With just three days until the close of nominations, only 33% of Ireland's General Election 2020 candidates are women.
Under new legislation, political parties face losing half of their funding if at least 30% of their candidates are not female. That quota will rise to 40% for the next election.
On Newstalk Breakfast with Susan Keogh this morning, Women for Election CEO Ciairín de Buis said some of the larger parties appear to view the quota as “the bare minimum” rather than the target.
“The two larger parties are just tipping into that 30%,” she said.
“The smaller parties are doing much, much better,” she said. “By-and-large they are in or around 40% - with the Social Democrats soaring ahead at 60%.
“You have to wonder, if all of those smaller parties can find women who are politically engaged, who are interested, who have the skills, who are willing to put their name on the ticket – why can’t the larger parties?”
Can we make history in #GE20?
We are calling on all parties to aim for 40% gender balance among their candidates this year.
Nominations close on Jan 21st. There's still time to see lots #MoreWomen on the ballot in #GE2020. pic.twitter.com/wdgsuJnqD3
— Women for Election (@women4election) January 14, 2020
She said Ireland has a “significant problem” when it comes to gender in politics – with women making up more than half the population and less than one-quarter of our elected politicians.
Susan recently ran an Instagram poll asking women if they would consider a life of politics – with 87% of the 231 women who responded saying they wouldn’t.
You can see the wide range of reasons they gave on Susan’s Instagram account.
THREAD: I’ve been running a poll asking women on my Instagram would they consider a career in politics. A resounding No is the answer for a myriad of reasons but childcare & culture coming up a lot. Also the fear of online abuse & harassment 🗳 #Newstalk #MoreWomen #GE2020 pic.twitter.com/clbNmgzSG5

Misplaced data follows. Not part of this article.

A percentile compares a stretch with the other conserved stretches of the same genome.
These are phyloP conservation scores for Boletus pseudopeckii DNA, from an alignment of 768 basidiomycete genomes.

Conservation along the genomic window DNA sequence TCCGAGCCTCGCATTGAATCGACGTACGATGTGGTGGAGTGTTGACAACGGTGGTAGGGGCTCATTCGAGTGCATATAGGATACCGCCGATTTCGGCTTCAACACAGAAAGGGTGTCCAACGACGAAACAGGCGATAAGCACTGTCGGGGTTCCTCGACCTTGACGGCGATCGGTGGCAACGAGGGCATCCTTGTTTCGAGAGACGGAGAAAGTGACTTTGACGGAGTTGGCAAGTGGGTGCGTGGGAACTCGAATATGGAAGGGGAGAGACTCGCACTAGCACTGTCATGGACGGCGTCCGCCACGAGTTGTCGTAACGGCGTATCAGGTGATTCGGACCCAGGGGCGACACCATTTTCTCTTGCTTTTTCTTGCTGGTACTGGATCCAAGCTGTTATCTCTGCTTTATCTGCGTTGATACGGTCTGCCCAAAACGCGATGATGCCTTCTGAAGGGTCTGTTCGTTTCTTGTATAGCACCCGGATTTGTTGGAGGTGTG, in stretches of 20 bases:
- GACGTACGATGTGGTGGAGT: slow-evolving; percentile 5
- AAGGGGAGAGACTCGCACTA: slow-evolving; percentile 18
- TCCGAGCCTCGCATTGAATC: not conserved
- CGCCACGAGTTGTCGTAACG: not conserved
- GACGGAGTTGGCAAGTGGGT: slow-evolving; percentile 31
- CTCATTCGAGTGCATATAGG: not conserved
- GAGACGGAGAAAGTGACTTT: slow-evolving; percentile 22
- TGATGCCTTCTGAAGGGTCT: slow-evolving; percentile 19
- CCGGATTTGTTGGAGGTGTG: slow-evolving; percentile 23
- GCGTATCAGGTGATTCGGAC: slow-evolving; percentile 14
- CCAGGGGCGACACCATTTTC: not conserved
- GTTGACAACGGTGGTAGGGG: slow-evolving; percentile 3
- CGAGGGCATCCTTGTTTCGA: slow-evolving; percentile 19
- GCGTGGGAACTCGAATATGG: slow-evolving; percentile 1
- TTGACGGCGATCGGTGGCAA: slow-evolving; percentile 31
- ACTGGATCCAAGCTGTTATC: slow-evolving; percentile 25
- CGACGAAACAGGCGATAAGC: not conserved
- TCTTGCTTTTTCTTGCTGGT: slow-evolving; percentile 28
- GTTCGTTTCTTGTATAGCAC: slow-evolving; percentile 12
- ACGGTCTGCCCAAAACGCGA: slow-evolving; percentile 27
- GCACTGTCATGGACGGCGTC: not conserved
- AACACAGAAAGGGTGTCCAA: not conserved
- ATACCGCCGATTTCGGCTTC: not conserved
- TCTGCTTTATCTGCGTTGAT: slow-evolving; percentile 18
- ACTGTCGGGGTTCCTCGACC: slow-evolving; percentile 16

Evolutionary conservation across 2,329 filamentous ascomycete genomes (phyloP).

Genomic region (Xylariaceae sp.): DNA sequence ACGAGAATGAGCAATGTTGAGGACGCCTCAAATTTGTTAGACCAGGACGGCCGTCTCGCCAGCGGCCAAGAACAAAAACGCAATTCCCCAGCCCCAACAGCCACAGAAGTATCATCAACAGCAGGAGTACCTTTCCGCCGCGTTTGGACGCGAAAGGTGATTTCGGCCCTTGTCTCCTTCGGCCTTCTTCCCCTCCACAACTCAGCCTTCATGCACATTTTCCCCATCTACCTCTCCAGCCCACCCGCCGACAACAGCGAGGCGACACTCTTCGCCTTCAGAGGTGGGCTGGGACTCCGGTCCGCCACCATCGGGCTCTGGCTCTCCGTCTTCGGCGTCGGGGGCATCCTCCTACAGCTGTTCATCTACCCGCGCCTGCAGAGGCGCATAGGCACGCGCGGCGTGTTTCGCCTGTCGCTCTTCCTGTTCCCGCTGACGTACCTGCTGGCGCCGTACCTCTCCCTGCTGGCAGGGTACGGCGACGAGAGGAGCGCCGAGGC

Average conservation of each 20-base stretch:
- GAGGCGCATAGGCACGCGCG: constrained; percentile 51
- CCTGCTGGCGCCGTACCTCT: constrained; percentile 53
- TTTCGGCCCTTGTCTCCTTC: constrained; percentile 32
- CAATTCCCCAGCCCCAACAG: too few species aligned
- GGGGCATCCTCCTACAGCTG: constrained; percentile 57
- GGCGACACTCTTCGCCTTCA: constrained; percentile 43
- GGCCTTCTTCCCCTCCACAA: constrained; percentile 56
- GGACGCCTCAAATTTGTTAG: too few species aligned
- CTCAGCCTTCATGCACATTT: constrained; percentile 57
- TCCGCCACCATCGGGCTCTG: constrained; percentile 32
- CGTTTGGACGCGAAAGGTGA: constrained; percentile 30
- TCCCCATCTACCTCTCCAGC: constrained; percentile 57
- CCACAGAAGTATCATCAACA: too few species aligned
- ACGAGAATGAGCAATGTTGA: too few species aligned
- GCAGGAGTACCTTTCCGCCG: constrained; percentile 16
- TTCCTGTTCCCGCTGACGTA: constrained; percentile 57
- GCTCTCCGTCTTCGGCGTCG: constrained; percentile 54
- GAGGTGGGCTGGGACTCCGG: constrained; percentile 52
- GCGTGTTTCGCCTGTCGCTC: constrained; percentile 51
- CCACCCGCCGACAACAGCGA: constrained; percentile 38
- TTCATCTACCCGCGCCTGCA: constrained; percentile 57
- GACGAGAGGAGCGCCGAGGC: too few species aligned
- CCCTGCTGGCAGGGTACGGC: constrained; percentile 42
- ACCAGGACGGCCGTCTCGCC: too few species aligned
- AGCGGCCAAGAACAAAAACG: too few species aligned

— Susan Keogh (@susankeoghnews) January 18, 2020
Ms de Buis said there are five main barriers for women considering a career in politics.
- Candidate selection
she said academic research and the results of the last local and general election have shown that women are just likely to get elected as men - if they are put forward as candidates.
“If you take the local elections, the number of councillors elected by party, generally reflected the number of women they were running.
“Again the smaller parties ran more women. The Green Party had around 40% women and around 40% of their councillors are women. Similarly the Labour Party.
“The larger parties again did not run proportionately as many women and proportionately don’t have as many women elected.
“So the barrier to women is not actually getting elected. The barrier is getting on the ticket.”
She said there is still time for Fine Gael and Fianna Fáil to rectify the gender imbalance amongst their candidates and voiced hope that some new names will be put forward before the deadline.
Asked what the parties could “very practically” do to entice a woman to run, she said: “Ask a woman to run.”
“It is as simple as that,” she said.
“In our training sessions, we hear from trainers and those with expertise in campaigning as well as elected politicians.
“Invariably those politicians told us they were asked to run and they were asked more than once.”
“The political parties need to ask a woman to run.”
The closing date for nominations for General Election 2020 is Wednesday, January 20th.
You can listen back to Susan's full interview with Women for Election CEO Ciairín de Buis here:
#ListenBack to #NewstalkBreakfast -@susankeoghnews was joined by @Ciairin from @women4election to discuss the importance of women in the Dail & the #GE2020#BKNT #Podcasthttps://t.co/yqPZcYNL3f via @NewstalkFM
— Newstalk Breakfast (@BreakfastNT) January 19, 2020